If Having to Negotiate Makes You Tense, Consider These Negotiating Tips

This article is the first of nine that describe the lessons I’ve learned at the negotiating table. Some of the lessons resulted from successes and others are based on mistakes that I’ve made. In each case, however, there was a “lesson learned” that I want to share so that you can avoid some of the pitfalls I encountered along the way.

Over the years, most of the people I have worked with in North America felt uncomfortable with the process of negotiating. On the other hand, I would have to admit that, of all of the aspects of putting together a “deal”, it is the negotiating that I enjoy the most.

The first thing to remember is that while there are certain elements of each “deal” that are similar; no two deals are alike. Getting to the final agreement is a process with unlimited possibilities as there are no hard and fast rules or magic formulas that fit all deals in exactly the same way. It is not science; it’s an art. It is where creativity comes into play far more than during the analytical phase of making a “deal.”

While I have successfully put together many deals around the world,I have learned something new from each and every one of them. Yes, I have made my share of mistakes too, but I have learned from those mistakes and put them into “lessons learned”, chalked them up to experience, and to my knowledge never made the same mistake again.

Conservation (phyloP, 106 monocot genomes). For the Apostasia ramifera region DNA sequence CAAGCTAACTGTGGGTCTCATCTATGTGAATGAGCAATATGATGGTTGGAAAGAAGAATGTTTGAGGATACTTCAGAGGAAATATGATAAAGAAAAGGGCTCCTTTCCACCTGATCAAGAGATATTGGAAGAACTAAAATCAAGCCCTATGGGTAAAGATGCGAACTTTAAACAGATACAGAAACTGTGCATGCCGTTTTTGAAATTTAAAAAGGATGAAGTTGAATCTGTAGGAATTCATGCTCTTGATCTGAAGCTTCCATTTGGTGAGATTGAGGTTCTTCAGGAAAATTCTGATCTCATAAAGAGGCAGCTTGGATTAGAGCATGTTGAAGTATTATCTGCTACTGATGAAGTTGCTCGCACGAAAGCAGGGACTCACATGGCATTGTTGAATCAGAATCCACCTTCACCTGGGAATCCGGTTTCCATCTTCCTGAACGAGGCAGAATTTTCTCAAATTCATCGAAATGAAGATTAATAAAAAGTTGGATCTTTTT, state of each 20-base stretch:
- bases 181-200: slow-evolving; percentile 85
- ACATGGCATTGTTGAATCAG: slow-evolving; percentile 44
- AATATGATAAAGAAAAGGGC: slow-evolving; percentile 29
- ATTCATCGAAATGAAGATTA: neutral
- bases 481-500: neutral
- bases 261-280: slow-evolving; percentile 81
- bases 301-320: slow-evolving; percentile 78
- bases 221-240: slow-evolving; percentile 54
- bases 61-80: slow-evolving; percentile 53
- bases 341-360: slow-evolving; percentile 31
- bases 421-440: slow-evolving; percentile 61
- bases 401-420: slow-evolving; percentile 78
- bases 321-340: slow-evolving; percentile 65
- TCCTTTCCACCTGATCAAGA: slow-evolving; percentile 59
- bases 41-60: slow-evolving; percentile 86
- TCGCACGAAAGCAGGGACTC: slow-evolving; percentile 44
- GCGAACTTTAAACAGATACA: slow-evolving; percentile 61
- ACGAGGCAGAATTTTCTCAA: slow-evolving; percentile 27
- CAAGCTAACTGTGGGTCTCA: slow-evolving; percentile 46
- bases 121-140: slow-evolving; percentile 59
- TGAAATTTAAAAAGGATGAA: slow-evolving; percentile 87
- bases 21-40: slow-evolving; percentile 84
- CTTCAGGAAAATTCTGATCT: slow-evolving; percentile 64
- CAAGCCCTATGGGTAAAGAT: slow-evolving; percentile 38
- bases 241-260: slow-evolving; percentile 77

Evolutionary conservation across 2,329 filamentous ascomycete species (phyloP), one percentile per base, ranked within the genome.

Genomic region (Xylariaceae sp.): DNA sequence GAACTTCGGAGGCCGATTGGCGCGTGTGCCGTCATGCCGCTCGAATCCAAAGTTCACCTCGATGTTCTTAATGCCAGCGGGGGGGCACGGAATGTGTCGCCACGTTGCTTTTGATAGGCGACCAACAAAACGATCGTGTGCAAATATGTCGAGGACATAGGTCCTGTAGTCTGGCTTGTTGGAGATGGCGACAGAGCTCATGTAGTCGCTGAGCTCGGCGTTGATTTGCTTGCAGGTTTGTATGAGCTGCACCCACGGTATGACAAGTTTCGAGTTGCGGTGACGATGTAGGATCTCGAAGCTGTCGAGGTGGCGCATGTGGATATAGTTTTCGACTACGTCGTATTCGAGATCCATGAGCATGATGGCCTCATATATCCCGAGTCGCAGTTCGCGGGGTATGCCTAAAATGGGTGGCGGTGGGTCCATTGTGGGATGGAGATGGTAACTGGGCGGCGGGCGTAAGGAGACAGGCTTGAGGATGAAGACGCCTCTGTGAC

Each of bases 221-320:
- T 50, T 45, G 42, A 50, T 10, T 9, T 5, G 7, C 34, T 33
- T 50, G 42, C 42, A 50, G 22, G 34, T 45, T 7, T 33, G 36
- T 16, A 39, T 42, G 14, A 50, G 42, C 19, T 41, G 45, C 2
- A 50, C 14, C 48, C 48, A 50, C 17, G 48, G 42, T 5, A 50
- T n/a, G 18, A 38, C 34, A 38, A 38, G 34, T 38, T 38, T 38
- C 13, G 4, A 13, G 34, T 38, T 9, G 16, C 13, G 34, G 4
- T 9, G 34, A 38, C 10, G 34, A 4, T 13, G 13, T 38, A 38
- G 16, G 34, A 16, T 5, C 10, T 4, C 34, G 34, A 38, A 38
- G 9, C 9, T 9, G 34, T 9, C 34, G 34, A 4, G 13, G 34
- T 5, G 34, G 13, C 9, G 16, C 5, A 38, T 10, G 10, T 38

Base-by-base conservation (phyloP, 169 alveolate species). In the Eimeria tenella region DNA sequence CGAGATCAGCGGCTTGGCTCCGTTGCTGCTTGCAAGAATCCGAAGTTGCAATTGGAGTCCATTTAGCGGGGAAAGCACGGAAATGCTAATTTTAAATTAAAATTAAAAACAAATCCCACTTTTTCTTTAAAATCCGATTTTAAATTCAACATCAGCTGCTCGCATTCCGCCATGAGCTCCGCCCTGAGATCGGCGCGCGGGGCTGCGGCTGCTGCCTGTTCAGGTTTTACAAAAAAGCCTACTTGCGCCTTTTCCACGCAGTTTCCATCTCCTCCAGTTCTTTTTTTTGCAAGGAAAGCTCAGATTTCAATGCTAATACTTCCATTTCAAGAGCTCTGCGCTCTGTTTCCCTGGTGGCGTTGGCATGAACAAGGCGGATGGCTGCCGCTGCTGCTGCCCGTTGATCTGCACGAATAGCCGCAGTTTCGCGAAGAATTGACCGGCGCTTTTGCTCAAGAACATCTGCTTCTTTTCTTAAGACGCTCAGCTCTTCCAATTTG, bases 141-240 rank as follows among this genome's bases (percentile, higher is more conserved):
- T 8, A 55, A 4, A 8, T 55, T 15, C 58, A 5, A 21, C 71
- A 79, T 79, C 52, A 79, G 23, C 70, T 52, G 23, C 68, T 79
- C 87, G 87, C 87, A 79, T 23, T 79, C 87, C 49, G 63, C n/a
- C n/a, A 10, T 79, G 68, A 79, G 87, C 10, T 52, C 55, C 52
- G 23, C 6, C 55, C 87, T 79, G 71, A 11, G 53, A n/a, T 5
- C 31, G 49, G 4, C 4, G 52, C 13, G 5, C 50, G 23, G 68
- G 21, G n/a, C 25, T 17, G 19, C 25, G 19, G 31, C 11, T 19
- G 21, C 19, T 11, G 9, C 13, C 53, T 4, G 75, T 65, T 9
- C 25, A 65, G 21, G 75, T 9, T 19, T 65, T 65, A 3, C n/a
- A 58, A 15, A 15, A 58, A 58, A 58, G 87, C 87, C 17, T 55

Here are some of the key lessons that I have learned:

1. Everything in life is negotiable and whether you realize it or not, you are negotiating throughout each and every day.

2. If you don’t ask, you don’t get. You won’t necessarily get what you deserve in life; you only get what you negotiate.

3. Don’t ever give something away without getting something in return.

4. Do not focus on the person; focus on the “deal.” Don’t personalize the negotiating process.

5. Do not react to the other party’s offer, rephrase or restate it as a response while providing time to think.

6. For a successful outcome, both parties to the negotiation must feel satisfied. Do not hammer the other party into submission as they will spend their time and their energy getting even sometime in the future to the detriment of both parties.

7. Do not agree to something too quickly or the other party probably will feel as though they “left something on the table.”

8. For both parties to win, you need to “make the pie bigger” before you cut it in half.

9. “Information is power.” The more you have, the better the outcome. Ask open ended questions and let the other party talk.

10. Don’t play into the stereotypical North American image at the negotiating table. In other words, don’t fall into the habit of “splitting the difference” just to make the issue go away.

11. When dealing with other cultures, don’t overestimate English comprehension based on English speaking skills. Also try and understand some of the other party’s cultural and linguistic nuances.

12. Remember that negotiating can be a lot of fun, and that most people enjoy the “game” once they get into it.

Stay tuned for more insights!